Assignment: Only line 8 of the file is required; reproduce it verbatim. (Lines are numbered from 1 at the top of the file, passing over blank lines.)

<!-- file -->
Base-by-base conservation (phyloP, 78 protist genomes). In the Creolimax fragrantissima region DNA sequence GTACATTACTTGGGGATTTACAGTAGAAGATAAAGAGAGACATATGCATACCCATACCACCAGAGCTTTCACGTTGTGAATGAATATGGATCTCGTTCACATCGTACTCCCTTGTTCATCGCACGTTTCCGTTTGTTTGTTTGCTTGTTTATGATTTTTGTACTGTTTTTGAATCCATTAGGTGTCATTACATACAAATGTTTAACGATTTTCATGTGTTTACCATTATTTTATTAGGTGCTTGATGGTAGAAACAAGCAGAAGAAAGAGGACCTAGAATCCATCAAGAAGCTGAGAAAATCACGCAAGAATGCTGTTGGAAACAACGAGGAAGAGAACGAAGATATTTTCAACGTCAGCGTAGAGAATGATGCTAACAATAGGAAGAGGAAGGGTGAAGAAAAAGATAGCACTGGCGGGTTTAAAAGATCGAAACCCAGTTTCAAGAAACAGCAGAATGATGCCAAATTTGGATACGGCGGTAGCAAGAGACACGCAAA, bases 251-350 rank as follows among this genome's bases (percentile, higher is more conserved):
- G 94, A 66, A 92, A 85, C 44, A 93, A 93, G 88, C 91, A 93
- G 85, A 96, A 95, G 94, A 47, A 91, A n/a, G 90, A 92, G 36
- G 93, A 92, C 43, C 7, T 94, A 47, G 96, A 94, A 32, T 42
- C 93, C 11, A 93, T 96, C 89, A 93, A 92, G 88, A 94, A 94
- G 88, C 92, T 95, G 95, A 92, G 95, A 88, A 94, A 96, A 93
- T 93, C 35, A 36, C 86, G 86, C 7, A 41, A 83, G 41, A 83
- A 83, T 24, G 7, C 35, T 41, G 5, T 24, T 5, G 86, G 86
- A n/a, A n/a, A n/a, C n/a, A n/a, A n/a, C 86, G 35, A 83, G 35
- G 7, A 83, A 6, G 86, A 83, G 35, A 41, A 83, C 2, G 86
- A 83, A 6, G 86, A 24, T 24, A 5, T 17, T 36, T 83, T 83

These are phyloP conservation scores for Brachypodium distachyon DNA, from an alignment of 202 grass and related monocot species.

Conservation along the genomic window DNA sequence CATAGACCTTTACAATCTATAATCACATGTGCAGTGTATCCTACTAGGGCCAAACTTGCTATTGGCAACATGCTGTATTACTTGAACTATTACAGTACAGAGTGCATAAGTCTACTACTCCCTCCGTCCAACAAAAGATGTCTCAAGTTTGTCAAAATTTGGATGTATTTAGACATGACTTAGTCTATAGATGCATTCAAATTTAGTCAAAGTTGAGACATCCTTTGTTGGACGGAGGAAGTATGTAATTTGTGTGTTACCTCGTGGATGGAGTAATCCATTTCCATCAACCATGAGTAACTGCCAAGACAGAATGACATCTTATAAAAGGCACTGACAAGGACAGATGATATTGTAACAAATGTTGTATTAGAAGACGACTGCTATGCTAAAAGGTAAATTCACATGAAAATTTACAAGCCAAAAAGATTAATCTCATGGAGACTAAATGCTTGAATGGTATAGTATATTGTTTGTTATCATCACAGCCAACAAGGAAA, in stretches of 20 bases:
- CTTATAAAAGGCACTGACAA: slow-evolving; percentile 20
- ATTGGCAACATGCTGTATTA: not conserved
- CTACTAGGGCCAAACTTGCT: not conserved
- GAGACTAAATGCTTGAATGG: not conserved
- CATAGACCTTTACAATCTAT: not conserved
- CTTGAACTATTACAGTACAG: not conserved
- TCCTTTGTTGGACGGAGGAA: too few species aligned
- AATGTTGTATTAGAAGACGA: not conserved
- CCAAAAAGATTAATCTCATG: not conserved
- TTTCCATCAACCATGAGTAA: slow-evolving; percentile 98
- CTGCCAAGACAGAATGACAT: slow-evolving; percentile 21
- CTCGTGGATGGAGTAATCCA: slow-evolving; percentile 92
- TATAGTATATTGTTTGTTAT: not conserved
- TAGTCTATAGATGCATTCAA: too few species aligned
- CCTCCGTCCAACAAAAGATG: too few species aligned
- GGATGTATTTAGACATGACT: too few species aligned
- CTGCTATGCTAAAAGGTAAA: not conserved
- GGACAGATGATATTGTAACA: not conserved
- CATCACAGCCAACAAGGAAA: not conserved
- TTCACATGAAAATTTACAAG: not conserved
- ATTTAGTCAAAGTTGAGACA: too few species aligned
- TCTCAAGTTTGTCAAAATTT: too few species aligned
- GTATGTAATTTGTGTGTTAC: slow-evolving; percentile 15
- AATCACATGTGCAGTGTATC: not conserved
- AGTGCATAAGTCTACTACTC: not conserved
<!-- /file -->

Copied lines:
- A 83, T 24, G 7, C 35, T 41, G 5, T 24, T 5, G 86, G 86